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Spain's Supreme Court has rejected a request that it take precautionary measures against former king Juan Carlos I to prevent him from evading Spanish justice with regard to accusations of corruption and money laundering. The judges' consideration of the case against the king emeritus, presented several weeks ago by the Catalan cultural association Òmnium, will still proceed, but the court ruled today that as Juan Carlos I is not under investigation in Spain at the moment, no urgent measures can be taken against him.

Legal services for the pro-independence association acted on Monday when it was known that the former head of state had decided to leave Spain, demanding measures be taken to avoid a possible flight from justice, given the evident "will to flee" that he himself had expressed in the letter he wrote to his son king Felipe VI.

Resolucio Suprem cautelars Joan Carles I

Òmnium had denounced that the king emeritus was "fleeing the Spanish state with the connivance of the other state powers" and with a criminal complaint lodged against him pending - to be precise, the complaint that Òmnium itself presented to the Supreme Court on July 3rd for alleged corruption and money laundering by the former king. Part of the effect that Òmnium foresaw when it made this complaint was that the existing investigation of Juan Carlos's financial activities by Spanish prosecutors could be transformed into a full criminal procedure, which would create new legal implications for the person accused.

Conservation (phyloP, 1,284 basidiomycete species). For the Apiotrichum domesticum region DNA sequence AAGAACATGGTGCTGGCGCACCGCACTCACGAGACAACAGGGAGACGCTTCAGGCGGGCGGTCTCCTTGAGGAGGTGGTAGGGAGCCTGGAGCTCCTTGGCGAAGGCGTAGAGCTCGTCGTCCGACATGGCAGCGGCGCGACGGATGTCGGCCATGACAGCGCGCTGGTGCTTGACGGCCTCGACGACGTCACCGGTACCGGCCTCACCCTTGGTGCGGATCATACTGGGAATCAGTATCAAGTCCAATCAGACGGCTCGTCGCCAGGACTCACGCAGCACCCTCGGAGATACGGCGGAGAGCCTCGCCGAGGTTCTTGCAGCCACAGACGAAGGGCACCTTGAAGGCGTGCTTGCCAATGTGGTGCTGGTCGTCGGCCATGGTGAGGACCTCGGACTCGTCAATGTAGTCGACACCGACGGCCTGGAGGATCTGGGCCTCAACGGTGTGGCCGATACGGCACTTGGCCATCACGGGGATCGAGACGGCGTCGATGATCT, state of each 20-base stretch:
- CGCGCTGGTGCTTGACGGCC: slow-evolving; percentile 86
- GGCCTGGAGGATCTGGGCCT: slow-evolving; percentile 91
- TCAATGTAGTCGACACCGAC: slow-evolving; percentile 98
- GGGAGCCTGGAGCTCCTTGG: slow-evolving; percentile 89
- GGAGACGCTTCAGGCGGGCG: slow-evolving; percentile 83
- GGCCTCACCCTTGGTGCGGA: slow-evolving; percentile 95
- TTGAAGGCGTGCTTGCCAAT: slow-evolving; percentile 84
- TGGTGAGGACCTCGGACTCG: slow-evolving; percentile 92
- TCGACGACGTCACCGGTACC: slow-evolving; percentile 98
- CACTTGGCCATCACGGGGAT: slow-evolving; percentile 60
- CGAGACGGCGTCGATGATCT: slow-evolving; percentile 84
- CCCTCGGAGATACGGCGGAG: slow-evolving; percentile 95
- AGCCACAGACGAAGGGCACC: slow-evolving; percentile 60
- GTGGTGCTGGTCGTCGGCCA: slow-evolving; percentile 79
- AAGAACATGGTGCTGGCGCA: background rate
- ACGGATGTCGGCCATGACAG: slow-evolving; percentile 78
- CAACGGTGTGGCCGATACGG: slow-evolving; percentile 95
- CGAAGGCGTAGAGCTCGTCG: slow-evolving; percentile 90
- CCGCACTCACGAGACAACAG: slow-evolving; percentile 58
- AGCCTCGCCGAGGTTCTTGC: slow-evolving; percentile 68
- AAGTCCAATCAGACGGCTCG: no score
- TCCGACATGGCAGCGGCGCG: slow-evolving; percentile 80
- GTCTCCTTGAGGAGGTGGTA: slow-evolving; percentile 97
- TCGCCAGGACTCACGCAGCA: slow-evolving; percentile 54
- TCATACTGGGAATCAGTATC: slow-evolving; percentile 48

"They have made impunity into their letter of presentation to the world," commented imprisoned Òmnium president Jordi Cuixart in a tweet on Monday, reacting to "a head of state applauding the flight of someone who is corrupt", in reference to king Felipe VI's letter respecting his father's decision to leave Spain. "For justice, memory and dignity, let's win a future without subjects or Bourbons."

The Òmnium complaint against Juan Carlos I

With regard to the substance of Òmnium's suit against Juan Carlos I, the Supreme Court judge Manuel Marchena has asked public prosecutors office to present their views on whether the complaint should be admitted for investigation. Thus, it will be up to the prosecutor's office to report whether it considers that sufficient evidence is provided to initiate criminal proceedings against the monarch. Some legal sources have explained to this newspaper that the quality of the complaint which Omnium presented would allow the prosecution to refuse to investigate it, given that it is supposedly based on press clippings.

Promotional spot for Ómnium's campaign to bring Juan Carlos I to justice: "Because it is corrupt, because it is anti-democratic, because we want a Catalan Republic, let's make it fall. Complaint against the Spanish monarchy." 

This action from major Catalan cultural institution Òmnium is also one step in a campaign to denounce the "democratic failure" of the powers of the Spanish state. Deputy Òmnium leader Marcel Mauri says that the campaign is a response to the state's repression of the 1st October 2017 Catalan independence referendum and the "Supreme Court's shameful convictions" of leaders of the independence process, but it also sought to focus on the democratic deficits shown up during the coronavirus pandemic, with the Spanish government's recentralization of power and the state's "unashamed suffocation of liberties".